The dramatically high Democratic turnout in Texas suburbs earlier this month could indicate major changes heading into the remaining races of the 2020 election cycle.
With these numbers for Democrats, the 2021 Texas political palette could contain more blues.
For the first time in more than a decade, Democrat voters outnumbered Republicans in primary voting.
“And that’s huge. The last time this happened was 2008,” said Abhi Rahman, director of strategic communications for the Texas Democratic Party. “And the reason it happened in 2008 was because there was that 5-10 percent Republican crossover whereas this time it was all Democrats voting.”
Rahman said more Democrats voted than Republicans in the important North Texas battleground districts of Dallas, Tarrant, Collin and Denton counties, respectively, adding that it illustrates the changing demographics in Texas.
Six GOP-held districts experienced an approximate 100 percent upsurge in voters in contrast to 2016, Politico reported.
The Democratic primary turnout increased by 59 percent in the Dallas-Fort Worth area, the Fort Worth Star-Telegram reported.
Matt Angle, founder and director of the Lone Star Project, an organization that assists Texas Democratic candidates campaigns, sees three reasons for the resurgence of the Democratic vote.
“Good candidates appealing to voters makes a big difference. On top of that when you look at what is happening in Texas generally, the dynamic that I think is pushing the ball forward for Democrats is a real emotional turn against Trump,” he explained in an interview with Reform Austin. “Particularly, in the suburbs by the growing minority population within those suburbs and then also by women of all ethnicities.”
He also said that the reemergence of presidential hopeful and former Vice President Joe Biden stirred up enthusiasm during primary voting. Angle said that the prospect of presidential hopeful Bernie Sanders as the Democrats’ nominee began to create a suppressing effect.
“People think that voters were excited about Bernie,” he said. “It’s just the opposite. Particularly, in those suburbs.”
He indicated that people’s perception — whether they were right or wrong — was that Sanders would be harmful to down-ballot candidates.
The real potential for change is most notable in the congressional races. Seven seats currently under Republican control could give way to Democratic candidates.
The TDP and Democratic Congressional Campaign Committee are targeting the seven House seats currently occupied by Republicans, Rahman said.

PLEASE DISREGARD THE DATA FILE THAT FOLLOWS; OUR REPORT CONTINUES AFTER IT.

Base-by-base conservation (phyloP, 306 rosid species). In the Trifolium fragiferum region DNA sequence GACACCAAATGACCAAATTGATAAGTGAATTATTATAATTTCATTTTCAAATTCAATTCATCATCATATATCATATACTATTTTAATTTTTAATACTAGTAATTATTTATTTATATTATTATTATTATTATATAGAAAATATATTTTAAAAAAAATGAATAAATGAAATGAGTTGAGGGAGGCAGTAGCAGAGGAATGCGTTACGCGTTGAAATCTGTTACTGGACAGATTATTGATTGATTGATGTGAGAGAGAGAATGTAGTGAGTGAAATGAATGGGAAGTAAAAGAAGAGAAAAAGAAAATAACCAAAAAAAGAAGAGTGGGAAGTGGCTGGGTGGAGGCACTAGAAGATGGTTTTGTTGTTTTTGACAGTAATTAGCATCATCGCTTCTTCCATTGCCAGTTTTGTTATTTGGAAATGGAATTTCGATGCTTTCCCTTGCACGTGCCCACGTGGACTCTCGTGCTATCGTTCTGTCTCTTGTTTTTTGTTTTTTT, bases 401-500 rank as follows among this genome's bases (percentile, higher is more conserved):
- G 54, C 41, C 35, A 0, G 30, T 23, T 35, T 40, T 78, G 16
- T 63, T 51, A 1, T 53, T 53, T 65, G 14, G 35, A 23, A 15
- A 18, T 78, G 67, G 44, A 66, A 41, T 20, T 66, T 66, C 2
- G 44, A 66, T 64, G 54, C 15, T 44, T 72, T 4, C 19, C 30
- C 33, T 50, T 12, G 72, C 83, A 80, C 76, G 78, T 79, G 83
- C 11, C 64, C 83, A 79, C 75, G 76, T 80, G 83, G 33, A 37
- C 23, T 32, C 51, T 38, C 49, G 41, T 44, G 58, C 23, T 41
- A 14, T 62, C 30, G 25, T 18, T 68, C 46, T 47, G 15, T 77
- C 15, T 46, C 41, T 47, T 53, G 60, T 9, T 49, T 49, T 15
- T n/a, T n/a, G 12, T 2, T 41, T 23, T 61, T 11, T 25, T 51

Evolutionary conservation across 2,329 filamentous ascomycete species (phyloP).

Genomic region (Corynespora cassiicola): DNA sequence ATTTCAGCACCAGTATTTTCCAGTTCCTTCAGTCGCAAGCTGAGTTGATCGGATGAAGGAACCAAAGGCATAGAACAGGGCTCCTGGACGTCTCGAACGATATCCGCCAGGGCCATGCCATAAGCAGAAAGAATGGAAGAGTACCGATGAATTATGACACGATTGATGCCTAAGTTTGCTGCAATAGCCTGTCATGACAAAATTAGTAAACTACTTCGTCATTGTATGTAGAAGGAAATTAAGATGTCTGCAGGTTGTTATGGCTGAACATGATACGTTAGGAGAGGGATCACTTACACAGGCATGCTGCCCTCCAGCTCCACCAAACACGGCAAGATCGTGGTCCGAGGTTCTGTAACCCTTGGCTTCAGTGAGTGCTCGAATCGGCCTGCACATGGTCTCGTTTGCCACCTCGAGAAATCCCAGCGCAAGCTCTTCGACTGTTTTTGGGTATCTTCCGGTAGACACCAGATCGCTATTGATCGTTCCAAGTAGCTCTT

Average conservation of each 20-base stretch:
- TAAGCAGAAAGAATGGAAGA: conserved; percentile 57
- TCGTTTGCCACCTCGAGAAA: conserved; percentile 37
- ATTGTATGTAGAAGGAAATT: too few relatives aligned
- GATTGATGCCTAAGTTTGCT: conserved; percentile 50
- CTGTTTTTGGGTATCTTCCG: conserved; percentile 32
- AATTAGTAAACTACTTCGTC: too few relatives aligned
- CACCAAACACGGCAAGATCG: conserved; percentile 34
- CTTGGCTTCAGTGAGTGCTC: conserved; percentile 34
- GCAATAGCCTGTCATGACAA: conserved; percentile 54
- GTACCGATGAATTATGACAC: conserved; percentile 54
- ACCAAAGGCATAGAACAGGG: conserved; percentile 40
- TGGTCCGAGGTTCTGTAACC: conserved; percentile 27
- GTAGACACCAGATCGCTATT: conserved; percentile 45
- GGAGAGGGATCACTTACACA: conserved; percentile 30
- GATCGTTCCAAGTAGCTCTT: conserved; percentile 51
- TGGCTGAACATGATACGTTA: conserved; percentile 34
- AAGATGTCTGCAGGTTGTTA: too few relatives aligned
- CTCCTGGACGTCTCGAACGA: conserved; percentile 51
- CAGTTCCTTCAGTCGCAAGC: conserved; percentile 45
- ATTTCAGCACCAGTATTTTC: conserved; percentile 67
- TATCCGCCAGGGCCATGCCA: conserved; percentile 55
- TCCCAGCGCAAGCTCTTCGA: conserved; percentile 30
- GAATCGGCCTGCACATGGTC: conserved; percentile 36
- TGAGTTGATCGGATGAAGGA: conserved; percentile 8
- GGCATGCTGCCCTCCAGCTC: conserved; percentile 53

“And you look at those seven competitive seats. Those seven seats are all in the suburbs,” he noted.
Republican Rep. Will Hurd of District 23 — the largest district in Texas — announced he would not be running for reelection, and the seat looks promising for a Democratic replacement, as does Republican Rep. Michael McCaul’s seat, Politico reported. McCaul’s district basically reaches from Austin to Houston. Additionally, former Texas State Senator Wendy Davis will be a tough challenge for Congressional District 21 incumbent, Republican Rep. Chip Roy.
The so-called Texodus of the Republican congressmen who will be retiring, which includes the aforementioned Hurd, opens the door for a stronger Democratic presence. GOP House legislators opting out of re-election are Rep. Mac Thornberry (D-13), Rep. Mike Conaway (D-11), Rep. Kenny Marchant (D-24), Rep. Pete Olson (D-22) and Rep. Bill Flores (D-17), according to the Dallas Morning News. The Dallas Morning News also reported that six Texas Republicans retired from Congress in 2018, and that two others failed in re-election bids.
Reform Austin reached out to the Republican Party of Texas for comment but did not get a response.
Texas is becoming more diverse. Rahman sees that changing the voter narrative and favoring Democrats.
“In Texas, since 2016, we’ve added 2.6 million people in the voting rolls,” he said. “Of those 2.6 million, 1.6 million are under the age of 35.”
“That just kind of shows you how this election is going to be completely different, how we’re going to win up and down the ballot here because those are demographics that skew heavily Democratic.”